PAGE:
Did You Know Michigan Has Had 3 Capitals?
For many of us, there are things about Michigan we continue to learn about, even as life-long residents of the state. One fascinating thing I found out was that not only was Michigan's capital not originally in Lansing but that we actually have had three capitals between two cities.
When Detroit was founded in 1701, it quickly became the most important settlement in the western Great Lakes region. In 1787, after more than a century of French and British rule, the Michigan region was set aside by the United States government as part of the Northwest Territory. The Territory of Michigan itself was created in 1805, with General William Hull serving as its first governor. On July 1, 1805, Detroit was named the capital of the new territory.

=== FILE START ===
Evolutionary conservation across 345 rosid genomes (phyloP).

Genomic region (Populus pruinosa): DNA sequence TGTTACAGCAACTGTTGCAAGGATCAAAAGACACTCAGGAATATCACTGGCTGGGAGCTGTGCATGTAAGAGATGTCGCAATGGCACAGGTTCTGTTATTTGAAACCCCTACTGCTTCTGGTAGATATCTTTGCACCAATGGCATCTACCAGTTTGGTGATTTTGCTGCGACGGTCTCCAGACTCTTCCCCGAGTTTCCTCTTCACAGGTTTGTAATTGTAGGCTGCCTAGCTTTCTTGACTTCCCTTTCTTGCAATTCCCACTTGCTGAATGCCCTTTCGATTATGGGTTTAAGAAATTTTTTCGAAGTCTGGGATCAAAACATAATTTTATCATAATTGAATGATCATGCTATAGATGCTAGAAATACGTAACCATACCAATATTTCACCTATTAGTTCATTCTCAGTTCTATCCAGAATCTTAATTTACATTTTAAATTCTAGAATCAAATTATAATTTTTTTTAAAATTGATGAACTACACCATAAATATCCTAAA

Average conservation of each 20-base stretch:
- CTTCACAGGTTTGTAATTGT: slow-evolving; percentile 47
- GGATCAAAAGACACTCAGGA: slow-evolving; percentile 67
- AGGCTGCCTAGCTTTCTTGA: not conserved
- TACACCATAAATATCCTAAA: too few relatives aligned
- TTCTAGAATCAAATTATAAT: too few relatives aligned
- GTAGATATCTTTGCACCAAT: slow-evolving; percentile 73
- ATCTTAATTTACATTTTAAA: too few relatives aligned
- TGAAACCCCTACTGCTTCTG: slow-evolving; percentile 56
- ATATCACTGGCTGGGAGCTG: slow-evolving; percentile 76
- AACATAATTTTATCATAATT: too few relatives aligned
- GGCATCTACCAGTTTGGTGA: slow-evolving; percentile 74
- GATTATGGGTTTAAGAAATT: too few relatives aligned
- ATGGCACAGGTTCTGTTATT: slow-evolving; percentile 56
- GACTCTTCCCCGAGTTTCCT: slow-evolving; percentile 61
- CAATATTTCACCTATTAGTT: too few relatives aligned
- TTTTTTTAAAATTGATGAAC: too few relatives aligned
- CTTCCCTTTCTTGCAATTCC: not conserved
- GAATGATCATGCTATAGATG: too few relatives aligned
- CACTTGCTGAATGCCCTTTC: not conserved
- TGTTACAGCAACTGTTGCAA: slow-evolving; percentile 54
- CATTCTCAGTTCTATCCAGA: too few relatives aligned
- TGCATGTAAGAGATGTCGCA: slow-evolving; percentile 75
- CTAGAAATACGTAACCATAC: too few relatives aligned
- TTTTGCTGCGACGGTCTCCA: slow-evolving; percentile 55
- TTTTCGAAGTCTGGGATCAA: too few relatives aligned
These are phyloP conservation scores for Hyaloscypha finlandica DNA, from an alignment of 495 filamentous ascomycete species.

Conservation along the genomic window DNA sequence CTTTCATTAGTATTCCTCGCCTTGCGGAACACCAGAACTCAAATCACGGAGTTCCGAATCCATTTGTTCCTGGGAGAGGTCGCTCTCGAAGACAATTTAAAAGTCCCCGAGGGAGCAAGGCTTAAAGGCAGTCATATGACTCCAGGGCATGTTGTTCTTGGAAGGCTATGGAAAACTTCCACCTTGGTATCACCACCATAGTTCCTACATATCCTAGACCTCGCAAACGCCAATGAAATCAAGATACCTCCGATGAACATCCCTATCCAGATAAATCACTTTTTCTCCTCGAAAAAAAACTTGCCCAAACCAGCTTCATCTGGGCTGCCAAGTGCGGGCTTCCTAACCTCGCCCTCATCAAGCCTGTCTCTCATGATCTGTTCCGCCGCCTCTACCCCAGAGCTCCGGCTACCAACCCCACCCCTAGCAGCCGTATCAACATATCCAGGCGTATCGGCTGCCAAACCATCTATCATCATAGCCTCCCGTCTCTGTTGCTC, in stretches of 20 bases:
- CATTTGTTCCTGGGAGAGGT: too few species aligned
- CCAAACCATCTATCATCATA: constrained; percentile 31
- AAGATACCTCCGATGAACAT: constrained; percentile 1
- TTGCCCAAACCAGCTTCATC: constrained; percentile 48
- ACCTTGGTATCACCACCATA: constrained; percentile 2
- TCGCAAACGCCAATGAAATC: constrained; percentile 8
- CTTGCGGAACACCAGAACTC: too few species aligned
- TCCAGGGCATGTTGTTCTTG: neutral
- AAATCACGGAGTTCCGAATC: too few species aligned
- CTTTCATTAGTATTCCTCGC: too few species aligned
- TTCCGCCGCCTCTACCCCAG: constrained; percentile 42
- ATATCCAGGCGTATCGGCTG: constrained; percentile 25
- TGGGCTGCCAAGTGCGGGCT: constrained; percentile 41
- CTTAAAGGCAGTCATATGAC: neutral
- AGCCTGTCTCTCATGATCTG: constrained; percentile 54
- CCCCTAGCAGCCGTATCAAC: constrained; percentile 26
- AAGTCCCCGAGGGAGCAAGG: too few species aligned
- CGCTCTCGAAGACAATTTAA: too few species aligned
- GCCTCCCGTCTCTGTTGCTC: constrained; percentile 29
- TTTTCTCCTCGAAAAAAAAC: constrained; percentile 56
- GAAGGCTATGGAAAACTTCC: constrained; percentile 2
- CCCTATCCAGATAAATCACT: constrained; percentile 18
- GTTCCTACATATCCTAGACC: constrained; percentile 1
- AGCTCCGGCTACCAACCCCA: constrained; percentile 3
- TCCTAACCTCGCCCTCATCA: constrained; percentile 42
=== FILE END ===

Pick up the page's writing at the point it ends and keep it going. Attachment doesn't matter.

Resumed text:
Moving To Lansing
The capitol building was located in downtown Detroit which is now Capitol Park and was originally built to be the territorial courthouse. After the eventual move to Lansing, the building was converted into a school.
There were months of debating from a land owner in Ingham County, James Seymour to turn Lansing into the new capital which was passed in 1847, and ultimately the new capital building was furnished between 1847 and 1848. This particular capital building only lasted 30 years, before our current capital building was erected in 1878.
The original building was known as the “Old Barn” sadly burned down on December 16, 1882.
Our current capital building was officially named such on New Year's Day in 1879 and has been standing strong since especially after the renovations were finished in the early 90s to restore deterioration from the long life it had served.
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